The April 12, 2012, edition of Hong Kong’s South China Post, I think, misrepresents what Ozzie Guillen said in the Tuesday press conference in Miami. In a promo on the main Sports page, the paper says that Guillen said the problem was a “misquote” (see above).
But I’m pretty sure he didn’t use that word. “Misinterpretation”? I don’t think he used that word either, but it works here. “Mistranslation”? That’s more like it–from his point of view. I don’t think he ever complained about a “misquote”.
The South China Post printed an Associated Press account of the press conference. The article correctly puts it this way:
Guillen took full responsibility for his comments, but said they were misinterpreted by Time‘s reporter.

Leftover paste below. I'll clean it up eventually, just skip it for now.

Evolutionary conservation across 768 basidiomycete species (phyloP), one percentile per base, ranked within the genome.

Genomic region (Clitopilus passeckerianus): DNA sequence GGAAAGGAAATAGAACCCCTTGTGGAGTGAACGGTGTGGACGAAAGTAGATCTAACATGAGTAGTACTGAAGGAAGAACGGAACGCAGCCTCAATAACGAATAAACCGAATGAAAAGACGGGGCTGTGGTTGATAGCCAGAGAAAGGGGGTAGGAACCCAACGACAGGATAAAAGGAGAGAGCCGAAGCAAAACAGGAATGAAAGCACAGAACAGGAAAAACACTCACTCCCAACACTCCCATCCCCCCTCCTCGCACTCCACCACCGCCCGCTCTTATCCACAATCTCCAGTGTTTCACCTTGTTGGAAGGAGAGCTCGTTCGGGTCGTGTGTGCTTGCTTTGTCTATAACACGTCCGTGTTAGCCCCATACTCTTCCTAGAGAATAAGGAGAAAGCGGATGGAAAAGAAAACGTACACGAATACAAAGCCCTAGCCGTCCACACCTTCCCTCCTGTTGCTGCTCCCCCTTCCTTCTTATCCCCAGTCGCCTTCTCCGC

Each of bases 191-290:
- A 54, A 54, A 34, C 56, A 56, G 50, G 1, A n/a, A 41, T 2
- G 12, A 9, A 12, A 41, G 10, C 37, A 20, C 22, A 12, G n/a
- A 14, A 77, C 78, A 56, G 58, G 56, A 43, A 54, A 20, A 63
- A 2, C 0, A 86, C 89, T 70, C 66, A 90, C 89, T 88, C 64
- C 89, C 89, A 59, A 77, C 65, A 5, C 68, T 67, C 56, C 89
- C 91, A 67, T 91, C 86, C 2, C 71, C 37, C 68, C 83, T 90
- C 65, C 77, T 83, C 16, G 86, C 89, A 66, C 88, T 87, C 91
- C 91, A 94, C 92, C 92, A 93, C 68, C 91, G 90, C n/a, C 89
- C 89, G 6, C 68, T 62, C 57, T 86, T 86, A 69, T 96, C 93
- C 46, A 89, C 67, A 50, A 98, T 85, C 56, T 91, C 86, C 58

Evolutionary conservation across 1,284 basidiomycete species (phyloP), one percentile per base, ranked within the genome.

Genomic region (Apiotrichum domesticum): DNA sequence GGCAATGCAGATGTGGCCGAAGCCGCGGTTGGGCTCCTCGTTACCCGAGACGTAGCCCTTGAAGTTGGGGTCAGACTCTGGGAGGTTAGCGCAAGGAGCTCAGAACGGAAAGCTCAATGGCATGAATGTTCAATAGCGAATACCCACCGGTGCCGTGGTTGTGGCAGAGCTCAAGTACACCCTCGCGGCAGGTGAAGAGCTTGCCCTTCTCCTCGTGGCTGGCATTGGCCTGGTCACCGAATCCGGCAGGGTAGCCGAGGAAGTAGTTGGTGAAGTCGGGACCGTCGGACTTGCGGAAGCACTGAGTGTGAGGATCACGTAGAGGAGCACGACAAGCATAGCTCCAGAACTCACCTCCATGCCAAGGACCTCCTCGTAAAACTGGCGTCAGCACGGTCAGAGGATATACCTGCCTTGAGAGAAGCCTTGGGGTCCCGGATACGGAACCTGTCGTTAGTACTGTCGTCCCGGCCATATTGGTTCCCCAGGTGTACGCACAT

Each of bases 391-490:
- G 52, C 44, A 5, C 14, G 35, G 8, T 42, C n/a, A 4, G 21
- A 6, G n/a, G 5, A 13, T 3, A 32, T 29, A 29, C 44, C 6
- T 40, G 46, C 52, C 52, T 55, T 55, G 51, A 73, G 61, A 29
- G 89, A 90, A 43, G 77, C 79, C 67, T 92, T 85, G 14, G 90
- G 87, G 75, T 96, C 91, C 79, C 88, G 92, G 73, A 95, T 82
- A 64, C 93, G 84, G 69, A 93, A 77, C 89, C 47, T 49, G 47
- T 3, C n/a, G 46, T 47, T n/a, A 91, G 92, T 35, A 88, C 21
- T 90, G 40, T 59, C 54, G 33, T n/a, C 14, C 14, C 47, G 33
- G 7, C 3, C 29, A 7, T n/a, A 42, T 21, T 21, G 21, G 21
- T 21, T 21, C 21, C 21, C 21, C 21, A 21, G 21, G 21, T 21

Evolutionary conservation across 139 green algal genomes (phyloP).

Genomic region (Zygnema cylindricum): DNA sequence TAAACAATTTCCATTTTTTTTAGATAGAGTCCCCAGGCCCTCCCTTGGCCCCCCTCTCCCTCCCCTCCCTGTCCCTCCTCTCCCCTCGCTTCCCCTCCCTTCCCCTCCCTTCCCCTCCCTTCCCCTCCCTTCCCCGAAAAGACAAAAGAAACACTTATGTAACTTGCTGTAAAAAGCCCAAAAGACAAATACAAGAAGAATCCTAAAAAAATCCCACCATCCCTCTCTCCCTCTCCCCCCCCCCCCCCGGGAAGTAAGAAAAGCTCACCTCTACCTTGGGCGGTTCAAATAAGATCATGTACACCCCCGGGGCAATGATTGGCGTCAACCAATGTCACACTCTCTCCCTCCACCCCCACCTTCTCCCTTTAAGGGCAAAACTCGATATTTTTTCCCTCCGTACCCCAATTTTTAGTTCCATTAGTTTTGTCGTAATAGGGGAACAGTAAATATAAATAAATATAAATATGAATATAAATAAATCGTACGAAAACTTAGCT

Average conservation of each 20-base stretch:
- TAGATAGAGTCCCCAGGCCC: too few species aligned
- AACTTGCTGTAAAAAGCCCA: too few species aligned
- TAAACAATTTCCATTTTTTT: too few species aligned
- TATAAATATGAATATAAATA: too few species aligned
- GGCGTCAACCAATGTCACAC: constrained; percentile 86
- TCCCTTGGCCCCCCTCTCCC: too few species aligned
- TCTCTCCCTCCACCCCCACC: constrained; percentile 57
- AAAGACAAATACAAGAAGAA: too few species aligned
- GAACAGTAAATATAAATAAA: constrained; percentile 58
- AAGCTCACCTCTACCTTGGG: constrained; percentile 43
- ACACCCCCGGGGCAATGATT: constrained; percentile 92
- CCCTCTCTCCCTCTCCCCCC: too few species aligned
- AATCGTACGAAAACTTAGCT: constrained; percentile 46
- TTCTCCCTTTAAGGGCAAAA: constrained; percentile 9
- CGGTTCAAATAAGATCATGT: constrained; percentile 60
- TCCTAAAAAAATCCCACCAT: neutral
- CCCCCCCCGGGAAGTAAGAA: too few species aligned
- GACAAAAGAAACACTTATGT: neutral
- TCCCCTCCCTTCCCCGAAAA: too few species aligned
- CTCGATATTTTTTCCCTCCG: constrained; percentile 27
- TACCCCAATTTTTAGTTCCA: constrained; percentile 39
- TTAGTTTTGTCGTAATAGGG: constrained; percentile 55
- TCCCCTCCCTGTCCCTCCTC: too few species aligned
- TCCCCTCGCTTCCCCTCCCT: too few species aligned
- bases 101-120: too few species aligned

The AP account notes that “Time said it stood by its story.” And that’s easy to do, I think, because the whole “misinterpretation” and “mistranslation” evidently happened within Mr. Guillen’s head. During the press conference, in Spanish, he blamed the problem he had with the Time story on his own inability in the interview with Time to say in English what he was thinking in Spanish. He put it this way,
“It was a personal mistake of the thing I had in my mind and what I said. What I wanted to say in Spanish, I said in English in a wrong way.”
Still, it’s a leap–from the “I love Fidel Castro” in English to the (paraphrase here) ‘I don’t love or admire Fidel Castro’ in Spanish.
In any case, the promo (above) should be worded differently. Too often, I think, people who are embarrassed by or criticized for a statement attributed to them, raise the “misquote” complaint too quickly and too often. This is NOT what Guillen has said happened to his words. He did not fall into the knee-jerk “I was misquoted” trap.